There’s loads to do in Birmingham and it’s only 90 minutes by train from London. No longer known as a bleak, industrial sprawl, these days Birmingham is a buzzing metropolis.
The second most populated city in the UK after London, ‘Brum’ (as it is fondly known), buzzes with an unpretentious big-city vibe.
The locals are referred to as Brummies, and they have been cursed with an accent said to sound less intelligent than silence, but with the city having cultivated the likes of author JRR Tolkien, musicians Led Zeppelin, singer Jamelia and politician Enoch Powell, who’s to talk?
Where to go in Birmingham
Birmingham has a profusion of ‘quarters’, each with a distinctive vibe. The Chinese Quarter is packed with restaurants and food markets; in Gay Village, rainbow flags flutter; and in the Jewellery Quarter, windows glitter with precious metals.
The city centre is anchored by cobblestoned New Street and the Bullring shopping centre – the biggest in the UK.
If chain-stores aren’t your thang, then Digbeth in the east is their antithesis. It’s a vestige of Birmingham’s industrial heritage, with converted warehouses and vintage shops.
Broad Street and Brindley Place, west of the centre, via the decadent Victoria Square is the canal area. Kick back on a pub terrace or see in the early hours at superclub, Gatecrasher.
The Tolkien trail
Take in Moseley Bog, Sarehole Mill and the woods and meadows that inspired Middle Earth in The Lord Of The Rings on the Tolkien Trail, which meanders past the former house of author Tolkien, who gave us Bilbo, Frodo and Gandalf.
Visit Cadbury World
Australia, New Zealand and South Africa have their own Cadbury factories, but these were preceded by the original in Bournville, outside Birmingham’s city centre, where John Cadbury opened his shop in 1824.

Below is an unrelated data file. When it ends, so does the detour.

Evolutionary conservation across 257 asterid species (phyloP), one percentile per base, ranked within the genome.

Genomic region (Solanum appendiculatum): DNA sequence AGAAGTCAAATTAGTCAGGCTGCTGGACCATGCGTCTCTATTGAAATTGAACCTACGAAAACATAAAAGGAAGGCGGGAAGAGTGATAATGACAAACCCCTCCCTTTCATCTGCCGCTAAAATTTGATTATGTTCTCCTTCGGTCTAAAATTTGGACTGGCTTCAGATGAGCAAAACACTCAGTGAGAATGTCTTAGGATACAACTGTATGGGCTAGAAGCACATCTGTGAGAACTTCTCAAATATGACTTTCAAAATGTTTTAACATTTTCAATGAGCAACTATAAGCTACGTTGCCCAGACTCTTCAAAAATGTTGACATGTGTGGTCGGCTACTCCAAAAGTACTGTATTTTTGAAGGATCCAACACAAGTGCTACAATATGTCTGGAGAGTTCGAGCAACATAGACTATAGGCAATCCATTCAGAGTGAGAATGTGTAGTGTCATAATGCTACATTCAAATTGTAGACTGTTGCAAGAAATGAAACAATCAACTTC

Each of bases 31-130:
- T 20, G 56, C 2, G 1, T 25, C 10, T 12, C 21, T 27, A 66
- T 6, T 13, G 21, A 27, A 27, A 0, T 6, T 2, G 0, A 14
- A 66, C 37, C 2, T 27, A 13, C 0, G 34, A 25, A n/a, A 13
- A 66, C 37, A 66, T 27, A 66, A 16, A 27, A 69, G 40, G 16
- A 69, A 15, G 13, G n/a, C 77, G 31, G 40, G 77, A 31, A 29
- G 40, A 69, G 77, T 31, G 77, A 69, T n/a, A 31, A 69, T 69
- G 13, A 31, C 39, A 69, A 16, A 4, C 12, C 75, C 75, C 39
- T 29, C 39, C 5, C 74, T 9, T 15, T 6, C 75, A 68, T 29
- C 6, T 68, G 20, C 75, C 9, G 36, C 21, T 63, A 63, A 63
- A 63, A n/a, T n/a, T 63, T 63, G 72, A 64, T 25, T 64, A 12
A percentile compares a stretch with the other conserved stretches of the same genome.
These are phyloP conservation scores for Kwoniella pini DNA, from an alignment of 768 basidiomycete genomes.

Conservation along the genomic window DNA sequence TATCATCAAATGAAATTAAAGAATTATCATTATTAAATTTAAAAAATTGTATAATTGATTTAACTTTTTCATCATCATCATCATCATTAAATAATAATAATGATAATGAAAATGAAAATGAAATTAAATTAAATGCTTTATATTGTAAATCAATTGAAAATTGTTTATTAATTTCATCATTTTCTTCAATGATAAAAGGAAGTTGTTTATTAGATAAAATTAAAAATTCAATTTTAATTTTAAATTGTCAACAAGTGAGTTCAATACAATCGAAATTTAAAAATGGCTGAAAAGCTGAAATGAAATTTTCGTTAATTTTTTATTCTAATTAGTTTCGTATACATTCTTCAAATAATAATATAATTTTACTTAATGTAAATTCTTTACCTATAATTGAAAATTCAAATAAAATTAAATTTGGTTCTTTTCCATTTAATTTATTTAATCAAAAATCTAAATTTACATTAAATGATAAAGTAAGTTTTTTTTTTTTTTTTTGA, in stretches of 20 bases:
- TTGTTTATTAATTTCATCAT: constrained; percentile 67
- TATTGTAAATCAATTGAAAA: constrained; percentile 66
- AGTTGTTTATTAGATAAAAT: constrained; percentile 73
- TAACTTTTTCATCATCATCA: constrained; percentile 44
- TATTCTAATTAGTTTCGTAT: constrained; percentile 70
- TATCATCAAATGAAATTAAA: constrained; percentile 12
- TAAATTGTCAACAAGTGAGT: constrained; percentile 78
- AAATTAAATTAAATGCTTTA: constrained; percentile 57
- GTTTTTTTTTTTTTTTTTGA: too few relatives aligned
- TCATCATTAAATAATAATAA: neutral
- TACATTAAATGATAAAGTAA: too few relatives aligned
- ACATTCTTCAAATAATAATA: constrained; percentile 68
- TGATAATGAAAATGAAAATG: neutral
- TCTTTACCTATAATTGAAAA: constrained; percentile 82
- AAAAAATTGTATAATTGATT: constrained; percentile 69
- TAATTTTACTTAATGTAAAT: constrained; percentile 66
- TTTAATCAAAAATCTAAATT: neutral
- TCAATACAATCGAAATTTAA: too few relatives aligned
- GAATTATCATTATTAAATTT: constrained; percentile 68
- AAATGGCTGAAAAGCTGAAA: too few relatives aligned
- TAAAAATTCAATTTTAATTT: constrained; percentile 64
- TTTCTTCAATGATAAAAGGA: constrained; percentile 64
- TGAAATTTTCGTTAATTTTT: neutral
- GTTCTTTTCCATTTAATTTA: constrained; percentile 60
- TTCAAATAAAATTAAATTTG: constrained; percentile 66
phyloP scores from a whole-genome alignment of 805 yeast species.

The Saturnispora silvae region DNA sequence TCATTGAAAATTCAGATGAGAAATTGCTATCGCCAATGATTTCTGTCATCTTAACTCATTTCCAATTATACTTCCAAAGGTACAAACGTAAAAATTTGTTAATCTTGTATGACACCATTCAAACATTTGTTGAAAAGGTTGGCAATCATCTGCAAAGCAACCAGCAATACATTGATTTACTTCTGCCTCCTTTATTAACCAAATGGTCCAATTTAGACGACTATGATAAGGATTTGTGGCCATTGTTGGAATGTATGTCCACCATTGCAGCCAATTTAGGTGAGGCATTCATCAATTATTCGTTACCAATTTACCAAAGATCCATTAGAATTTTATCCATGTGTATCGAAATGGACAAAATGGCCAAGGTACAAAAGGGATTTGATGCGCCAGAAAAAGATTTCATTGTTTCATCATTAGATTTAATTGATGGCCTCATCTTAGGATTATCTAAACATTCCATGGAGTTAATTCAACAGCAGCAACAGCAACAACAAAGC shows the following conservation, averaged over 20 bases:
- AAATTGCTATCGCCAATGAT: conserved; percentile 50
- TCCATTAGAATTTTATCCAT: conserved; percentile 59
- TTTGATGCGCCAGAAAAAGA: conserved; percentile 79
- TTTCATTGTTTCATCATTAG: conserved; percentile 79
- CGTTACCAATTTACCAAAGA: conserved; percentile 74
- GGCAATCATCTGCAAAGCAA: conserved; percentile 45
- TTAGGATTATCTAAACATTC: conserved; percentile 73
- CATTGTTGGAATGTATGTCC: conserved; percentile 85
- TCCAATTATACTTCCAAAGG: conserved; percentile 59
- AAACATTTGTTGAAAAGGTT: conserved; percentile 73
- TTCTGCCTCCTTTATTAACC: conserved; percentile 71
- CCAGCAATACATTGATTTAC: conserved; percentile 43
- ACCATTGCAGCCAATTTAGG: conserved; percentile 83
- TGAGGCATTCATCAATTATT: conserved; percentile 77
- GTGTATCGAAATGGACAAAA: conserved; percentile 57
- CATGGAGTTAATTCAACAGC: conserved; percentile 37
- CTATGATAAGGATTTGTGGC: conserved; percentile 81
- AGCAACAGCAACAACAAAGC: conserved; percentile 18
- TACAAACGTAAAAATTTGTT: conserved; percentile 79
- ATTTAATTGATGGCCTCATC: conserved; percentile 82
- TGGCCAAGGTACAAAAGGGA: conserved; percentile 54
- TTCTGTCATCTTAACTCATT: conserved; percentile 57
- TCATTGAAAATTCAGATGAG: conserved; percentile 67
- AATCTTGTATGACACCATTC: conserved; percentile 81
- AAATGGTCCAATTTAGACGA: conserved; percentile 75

The factory itself is closed to visitors, but Cadbury World takes you on a mouthwatering journey through the origins, manufacture and consumption of the confectionery, and yes, there are a few treats along the way.
Birmingham’s ‘Balti Triangle’
A must-do on any visit to Birmingham is a ‘Balti Triangle’ experience.
South east of the city centre, concentrated on Stratford Road, are more than 50 purveyors of meat and veg curry, cooked fast over a high flame in a steel bowl called the Balti.
Just as famous as the curry is the accompanying naan bread, which comes the size of your table. Tear off a chunk and scoop up the curry like the locals do.
WHEN TO GO: Any time. Its cultural mix means there are events all year round.
GETTING THERE: Trains from London to Birmingham New Street station take about 90 minutes. Coaches take about 2.5 hours.
GETTING AROUND: Explore the city centre on foot and catch a bus, tram or canal boat for further afield.
GOING OUT: A beer costs about £2.80.
ACCOMMODATION: A hostel bed costs about £16.